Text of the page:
It took the journalists at Bloomberg News two years - and presumably lots of legal fees - to pry information out of the Federal Reserve that should have been made public long ago. We now know that the Fed's secret $7.7 trillion lending program wasn't just the most massive bank bailout ever seen, and it wasn't just free money for mega-bankers - though it was certainly both of those things. It was also the greatest hoax in stock market history.
No, scratch that. It was the greatest hoax in the history of money. And it was built on lies. How many? Let us count the ways.
Here's the first one: The banks paid back all the money back that they were given. No, they didn't. They paid back the principal on these loans. But by obtaining loans at rates far below market value, we now know they received the equivalent of $13 billion in cash giveaways.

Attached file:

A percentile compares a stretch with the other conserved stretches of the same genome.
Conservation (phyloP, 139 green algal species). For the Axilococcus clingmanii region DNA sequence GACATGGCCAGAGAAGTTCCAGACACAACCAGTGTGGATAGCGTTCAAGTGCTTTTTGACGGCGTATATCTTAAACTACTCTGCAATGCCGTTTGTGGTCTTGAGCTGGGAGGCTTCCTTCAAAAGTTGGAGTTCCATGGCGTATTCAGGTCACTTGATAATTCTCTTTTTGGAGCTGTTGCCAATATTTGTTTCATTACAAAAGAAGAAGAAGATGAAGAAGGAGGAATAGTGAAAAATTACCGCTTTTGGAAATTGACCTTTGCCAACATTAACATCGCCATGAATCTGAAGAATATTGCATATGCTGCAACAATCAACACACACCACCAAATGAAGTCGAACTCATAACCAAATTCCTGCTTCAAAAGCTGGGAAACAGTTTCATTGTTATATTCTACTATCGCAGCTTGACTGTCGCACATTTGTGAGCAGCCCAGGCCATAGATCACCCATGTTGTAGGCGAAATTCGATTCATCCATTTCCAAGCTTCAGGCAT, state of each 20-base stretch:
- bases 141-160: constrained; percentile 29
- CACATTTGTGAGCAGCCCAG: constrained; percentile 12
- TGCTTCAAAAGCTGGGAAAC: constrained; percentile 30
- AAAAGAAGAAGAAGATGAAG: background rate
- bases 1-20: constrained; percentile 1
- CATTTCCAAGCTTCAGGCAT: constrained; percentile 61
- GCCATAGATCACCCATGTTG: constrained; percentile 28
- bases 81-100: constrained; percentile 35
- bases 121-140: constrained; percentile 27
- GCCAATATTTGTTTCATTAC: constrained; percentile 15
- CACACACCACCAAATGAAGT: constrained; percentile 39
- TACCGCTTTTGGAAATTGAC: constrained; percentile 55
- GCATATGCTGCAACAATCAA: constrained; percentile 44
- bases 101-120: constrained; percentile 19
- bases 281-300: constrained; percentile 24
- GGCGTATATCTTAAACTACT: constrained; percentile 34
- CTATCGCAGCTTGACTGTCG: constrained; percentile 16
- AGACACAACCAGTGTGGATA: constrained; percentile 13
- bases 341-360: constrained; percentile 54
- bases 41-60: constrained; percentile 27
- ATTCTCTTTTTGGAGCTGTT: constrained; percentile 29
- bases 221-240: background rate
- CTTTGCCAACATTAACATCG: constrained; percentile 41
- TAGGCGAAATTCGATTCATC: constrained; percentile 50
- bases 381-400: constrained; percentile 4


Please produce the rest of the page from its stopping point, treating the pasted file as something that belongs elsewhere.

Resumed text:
Here's another lie: Fed economists support a free-market economy.
Ben Bernanke is a conservative economist who claims to support a free-market system. But we now know that the Federal Reserve lent astonishing sums to US banks in secret, and Bernanke fought with all the resources at his disposal to ensure that this information didn't become public. He didn't just want it to be held back to avoid a panic during the crisis. He wanted it kept secret forever.
I don't know what you call somebody like that, but I know what you don't call him: A capitalist. Free markets need transparency, so that investors and customers can make informed decisions and 'the wisdom of the market' can prevail. Nobody wanted the market to do its job. When it came to banks, they wanted it to be blind, deaf, and dumb, unable to make sound judgments about their financial ...